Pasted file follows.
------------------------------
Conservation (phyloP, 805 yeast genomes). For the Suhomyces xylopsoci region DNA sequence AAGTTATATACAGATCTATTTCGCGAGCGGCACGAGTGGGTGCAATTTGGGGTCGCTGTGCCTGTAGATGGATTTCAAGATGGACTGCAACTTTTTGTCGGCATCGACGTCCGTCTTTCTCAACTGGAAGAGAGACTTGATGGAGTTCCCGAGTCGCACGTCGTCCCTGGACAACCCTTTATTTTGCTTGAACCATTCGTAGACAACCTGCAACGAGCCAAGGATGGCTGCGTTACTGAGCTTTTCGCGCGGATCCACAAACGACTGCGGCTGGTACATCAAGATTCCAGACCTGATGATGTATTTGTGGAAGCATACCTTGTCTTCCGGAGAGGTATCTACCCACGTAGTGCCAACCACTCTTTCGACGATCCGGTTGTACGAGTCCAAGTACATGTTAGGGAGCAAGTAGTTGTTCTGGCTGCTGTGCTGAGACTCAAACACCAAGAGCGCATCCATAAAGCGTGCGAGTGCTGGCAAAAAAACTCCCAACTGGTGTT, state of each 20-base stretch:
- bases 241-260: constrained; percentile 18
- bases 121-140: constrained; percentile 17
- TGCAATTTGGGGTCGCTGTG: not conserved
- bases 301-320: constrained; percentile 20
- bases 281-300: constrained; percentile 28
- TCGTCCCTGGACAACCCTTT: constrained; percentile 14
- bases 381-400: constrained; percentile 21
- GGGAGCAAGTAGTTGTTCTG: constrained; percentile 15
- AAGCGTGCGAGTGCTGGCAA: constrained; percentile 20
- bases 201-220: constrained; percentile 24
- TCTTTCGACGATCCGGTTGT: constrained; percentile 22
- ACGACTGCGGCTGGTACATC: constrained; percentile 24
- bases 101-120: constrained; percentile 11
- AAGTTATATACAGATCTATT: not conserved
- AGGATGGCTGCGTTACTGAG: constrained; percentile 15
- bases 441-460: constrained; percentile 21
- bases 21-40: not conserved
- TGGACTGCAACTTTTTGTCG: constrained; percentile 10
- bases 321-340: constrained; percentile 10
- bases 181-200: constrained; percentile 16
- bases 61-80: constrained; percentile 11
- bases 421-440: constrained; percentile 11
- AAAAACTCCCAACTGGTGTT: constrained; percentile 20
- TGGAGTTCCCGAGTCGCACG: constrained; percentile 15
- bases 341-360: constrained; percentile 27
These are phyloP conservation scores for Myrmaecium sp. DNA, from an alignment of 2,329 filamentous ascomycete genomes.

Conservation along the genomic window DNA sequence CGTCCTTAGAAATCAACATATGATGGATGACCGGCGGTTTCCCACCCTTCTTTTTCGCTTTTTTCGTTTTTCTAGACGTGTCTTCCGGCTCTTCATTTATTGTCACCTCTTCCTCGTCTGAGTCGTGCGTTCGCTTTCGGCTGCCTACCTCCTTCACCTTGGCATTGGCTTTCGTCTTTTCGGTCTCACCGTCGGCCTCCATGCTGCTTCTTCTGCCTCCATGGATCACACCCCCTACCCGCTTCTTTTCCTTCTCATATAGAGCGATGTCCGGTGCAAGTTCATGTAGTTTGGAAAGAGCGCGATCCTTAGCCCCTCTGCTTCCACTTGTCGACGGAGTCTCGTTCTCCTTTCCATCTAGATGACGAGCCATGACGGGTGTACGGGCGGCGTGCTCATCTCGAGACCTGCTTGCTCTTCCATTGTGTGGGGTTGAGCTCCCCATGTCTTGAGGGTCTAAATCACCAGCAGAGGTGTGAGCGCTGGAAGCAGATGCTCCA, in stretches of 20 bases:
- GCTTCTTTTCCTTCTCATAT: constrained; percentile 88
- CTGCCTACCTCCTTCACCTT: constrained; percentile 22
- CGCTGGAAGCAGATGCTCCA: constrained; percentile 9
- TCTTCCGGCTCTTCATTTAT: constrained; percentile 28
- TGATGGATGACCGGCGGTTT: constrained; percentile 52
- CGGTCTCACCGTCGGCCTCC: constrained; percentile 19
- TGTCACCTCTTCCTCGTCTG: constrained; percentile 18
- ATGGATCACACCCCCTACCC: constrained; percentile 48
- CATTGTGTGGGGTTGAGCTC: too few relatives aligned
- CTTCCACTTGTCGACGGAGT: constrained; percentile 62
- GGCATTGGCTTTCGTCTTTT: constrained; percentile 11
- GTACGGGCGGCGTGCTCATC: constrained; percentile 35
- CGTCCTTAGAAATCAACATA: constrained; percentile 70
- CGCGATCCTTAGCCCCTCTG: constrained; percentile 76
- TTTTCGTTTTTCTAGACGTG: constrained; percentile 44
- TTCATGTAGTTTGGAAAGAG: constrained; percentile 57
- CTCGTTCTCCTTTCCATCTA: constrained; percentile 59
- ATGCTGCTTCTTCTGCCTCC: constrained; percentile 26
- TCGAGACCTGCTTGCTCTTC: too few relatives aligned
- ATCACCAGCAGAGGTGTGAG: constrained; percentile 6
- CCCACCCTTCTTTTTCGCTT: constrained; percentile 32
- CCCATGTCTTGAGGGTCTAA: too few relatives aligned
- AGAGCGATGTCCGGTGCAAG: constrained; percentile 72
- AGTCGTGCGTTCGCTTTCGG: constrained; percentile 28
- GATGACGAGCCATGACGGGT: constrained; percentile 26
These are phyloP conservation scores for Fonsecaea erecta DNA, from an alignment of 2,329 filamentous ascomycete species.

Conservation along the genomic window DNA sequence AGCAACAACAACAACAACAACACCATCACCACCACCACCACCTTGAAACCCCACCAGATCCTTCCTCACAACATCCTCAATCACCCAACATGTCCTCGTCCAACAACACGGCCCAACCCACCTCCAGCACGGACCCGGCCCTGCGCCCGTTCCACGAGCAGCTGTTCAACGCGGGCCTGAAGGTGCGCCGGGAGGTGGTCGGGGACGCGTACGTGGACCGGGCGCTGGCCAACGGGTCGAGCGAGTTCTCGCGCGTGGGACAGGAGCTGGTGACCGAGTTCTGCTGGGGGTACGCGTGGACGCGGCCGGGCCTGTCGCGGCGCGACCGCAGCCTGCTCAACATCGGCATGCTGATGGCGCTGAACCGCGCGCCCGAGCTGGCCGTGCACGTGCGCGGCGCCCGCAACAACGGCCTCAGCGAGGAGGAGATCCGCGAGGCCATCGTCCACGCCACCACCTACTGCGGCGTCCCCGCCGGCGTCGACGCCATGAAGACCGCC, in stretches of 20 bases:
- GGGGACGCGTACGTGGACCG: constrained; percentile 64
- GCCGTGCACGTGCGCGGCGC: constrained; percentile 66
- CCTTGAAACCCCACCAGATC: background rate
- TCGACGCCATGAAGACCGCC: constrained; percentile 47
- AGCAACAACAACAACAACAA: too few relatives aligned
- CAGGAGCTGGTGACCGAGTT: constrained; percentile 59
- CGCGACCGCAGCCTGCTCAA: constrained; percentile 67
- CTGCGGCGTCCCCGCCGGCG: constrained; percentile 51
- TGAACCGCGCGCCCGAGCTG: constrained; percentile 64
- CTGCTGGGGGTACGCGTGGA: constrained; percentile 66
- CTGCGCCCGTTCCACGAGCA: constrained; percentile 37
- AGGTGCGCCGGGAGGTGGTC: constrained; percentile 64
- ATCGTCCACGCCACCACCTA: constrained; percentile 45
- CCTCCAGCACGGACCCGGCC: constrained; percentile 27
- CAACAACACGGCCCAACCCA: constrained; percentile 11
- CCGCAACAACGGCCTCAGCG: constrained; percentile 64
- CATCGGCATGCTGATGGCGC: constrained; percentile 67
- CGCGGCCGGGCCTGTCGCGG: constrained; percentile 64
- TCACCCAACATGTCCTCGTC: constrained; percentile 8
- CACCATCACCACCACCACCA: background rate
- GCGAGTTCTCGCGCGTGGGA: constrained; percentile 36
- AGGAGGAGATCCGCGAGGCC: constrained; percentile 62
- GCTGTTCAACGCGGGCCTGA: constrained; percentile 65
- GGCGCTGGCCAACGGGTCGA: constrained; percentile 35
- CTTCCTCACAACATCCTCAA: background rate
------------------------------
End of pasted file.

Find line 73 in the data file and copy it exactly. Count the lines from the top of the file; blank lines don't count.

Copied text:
- CGCGGCCGGGCCTGTCGCGG: constrained; percentile 64